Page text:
Marquez – Danzón No. 2
by Max Derrickson
Arturo Marquez (b Álamos, Sonoma, Mexico, 1950 – )
Danzón No. 2
Above the quiet accompaniment of lazy piano chords and a slow and steady basic Latin rhythm from the claves, a solo clarinet sings. It’s a nostalgic song, a bit lonesome, and utterly beguiling. This opening to Marquez’s Danzón No. 2 perfectly creates the smoky atmosphere of a dance hall in Veracruz, Mexico, on the Gulf Coast, where older couples still gather to dance, just as their parents and grandparents did, the danzón. In certain portions of Mexico, the danzón is as important to the social fabric as the tango is in Argentina.
It was in Veracruz where Marquez first became aware of the danzón’s charms while on a trip with two artist friends in 1993. Both friends were experts in the idiom and were delighted to share the danzón’s history. The dance has its origins in the European contradance, a sequence dance (like a square dance for groups in alternating pairs) that was wildly popular in Mozart’s day. It was brought westward with colonists to Cubain the 1850’s and steadily gained its own personality and sequences, then gradually becoming a dance for couples only. The genre was still popular in Cubain the 1930’s when Aaron Copland wrote his famous Danzon Cubano. But before the 20th Century, the Cuban danzón migrated to Mexico, especially to the coast in the State of Veracruz, and acquired its Mexican flavors that so enticed Marquez. [. . .]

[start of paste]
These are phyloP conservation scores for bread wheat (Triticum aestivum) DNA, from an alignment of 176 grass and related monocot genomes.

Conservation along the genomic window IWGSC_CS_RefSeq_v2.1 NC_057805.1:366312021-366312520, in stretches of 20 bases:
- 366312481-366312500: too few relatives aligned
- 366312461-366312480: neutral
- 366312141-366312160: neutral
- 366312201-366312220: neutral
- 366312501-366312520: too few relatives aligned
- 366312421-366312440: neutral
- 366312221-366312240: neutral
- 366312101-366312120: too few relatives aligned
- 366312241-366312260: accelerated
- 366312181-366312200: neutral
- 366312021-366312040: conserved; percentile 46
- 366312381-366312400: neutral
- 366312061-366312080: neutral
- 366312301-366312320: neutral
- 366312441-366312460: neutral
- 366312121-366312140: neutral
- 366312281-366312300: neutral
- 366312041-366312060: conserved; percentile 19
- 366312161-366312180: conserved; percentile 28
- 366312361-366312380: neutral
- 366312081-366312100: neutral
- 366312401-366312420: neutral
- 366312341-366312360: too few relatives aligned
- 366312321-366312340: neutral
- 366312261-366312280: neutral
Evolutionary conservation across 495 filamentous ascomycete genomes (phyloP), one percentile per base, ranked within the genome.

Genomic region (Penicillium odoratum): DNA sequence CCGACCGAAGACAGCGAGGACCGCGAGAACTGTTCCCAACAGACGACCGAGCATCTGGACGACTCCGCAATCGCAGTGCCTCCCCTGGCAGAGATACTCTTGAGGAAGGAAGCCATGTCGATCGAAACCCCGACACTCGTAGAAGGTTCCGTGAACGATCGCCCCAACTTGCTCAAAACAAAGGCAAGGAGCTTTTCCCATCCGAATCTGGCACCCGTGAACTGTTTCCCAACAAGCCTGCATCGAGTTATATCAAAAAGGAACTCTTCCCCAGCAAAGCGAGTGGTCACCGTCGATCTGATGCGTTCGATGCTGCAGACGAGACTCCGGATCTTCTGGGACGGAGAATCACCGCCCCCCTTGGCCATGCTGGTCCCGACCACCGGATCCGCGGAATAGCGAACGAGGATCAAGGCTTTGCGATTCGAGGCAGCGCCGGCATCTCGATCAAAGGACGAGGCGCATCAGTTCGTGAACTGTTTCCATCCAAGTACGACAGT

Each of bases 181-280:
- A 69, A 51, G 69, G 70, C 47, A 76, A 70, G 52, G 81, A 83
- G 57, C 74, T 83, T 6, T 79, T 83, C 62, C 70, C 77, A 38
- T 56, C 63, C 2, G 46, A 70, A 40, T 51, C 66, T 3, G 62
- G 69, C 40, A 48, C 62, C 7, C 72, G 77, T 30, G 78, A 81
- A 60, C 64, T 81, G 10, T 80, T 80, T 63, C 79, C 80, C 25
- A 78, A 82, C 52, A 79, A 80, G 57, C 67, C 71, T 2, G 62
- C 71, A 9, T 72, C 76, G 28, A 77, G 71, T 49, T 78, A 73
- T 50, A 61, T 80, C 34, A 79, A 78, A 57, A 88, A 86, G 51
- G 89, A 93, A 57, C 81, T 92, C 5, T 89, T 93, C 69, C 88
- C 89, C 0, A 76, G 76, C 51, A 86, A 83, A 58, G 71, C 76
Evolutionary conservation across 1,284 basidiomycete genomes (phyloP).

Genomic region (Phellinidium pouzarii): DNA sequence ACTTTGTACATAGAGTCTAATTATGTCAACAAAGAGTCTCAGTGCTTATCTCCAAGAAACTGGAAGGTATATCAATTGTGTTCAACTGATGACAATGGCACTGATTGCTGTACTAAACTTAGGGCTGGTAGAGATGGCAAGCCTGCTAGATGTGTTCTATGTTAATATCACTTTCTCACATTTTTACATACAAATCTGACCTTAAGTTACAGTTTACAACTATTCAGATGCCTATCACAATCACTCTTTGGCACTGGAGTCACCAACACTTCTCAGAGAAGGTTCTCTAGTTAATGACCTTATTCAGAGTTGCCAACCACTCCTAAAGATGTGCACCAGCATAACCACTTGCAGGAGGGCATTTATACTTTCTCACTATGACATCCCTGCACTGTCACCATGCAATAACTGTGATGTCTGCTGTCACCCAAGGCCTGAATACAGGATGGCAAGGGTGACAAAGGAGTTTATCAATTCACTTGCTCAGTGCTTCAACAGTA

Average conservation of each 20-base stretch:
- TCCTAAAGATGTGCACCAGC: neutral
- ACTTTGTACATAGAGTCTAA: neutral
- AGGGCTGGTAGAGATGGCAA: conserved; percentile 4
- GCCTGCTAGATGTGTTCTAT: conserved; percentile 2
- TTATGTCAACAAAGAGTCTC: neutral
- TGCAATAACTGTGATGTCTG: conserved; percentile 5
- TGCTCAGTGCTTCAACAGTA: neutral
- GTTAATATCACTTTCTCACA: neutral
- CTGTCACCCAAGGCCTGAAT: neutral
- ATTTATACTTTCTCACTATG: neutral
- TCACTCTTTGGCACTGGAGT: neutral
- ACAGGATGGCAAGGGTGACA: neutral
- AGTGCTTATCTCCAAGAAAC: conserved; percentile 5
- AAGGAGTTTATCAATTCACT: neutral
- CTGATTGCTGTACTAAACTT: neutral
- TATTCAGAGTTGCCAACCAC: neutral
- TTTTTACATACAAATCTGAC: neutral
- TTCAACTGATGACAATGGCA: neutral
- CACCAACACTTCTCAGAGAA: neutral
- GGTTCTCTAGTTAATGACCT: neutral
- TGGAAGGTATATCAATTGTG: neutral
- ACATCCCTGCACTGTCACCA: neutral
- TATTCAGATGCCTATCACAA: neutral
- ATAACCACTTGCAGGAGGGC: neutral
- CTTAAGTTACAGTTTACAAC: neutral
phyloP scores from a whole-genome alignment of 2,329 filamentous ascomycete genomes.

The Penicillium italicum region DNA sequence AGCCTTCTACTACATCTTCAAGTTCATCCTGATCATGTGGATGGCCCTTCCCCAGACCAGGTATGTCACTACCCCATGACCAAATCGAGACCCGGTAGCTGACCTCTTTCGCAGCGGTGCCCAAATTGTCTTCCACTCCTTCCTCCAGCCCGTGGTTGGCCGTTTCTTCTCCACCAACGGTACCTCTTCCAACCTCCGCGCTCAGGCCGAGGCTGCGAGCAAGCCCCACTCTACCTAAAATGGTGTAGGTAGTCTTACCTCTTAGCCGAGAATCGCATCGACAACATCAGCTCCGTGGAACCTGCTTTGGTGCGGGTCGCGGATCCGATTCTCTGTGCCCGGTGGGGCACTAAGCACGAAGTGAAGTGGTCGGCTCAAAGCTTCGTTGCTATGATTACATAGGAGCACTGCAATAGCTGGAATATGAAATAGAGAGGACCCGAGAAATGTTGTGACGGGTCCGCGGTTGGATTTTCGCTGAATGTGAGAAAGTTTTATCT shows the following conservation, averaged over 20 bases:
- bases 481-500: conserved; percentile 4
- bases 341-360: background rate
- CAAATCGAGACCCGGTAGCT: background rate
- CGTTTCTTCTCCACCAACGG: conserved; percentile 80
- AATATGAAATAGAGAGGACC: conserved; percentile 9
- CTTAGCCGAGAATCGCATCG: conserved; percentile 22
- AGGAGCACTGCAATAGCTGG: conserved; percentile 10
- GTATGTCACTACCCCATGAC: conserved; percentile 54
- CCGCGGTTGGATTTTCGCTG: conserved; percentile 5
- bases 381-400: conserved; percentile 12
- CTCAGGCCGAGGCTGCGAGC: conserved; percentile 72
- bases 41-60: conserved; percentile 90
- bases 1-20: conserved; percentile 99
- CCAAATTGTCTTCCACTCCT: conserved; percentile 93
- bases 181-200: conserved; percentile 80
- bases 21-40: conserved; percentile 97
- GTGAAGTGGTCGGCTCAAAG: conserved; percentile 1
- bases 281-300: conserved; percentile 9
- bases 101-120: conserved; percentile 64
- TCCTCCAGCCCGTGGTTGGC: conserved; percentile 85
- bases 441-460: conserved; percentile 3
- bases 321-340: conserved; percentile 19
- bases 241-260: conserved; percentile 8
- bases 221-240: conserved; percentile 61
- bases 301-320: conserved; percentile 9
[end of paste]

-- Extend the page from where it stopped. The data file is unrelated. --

The Danzón’s popularity is well deserved. It captures a range of extremely infectious moods in its short duration, from its early lonesome nostalgia, through sultry sensuousness, through some sections of almost pure rhythm, and onto its exhilarating ending. After the clarinet sings the main melody of the work, [. . .]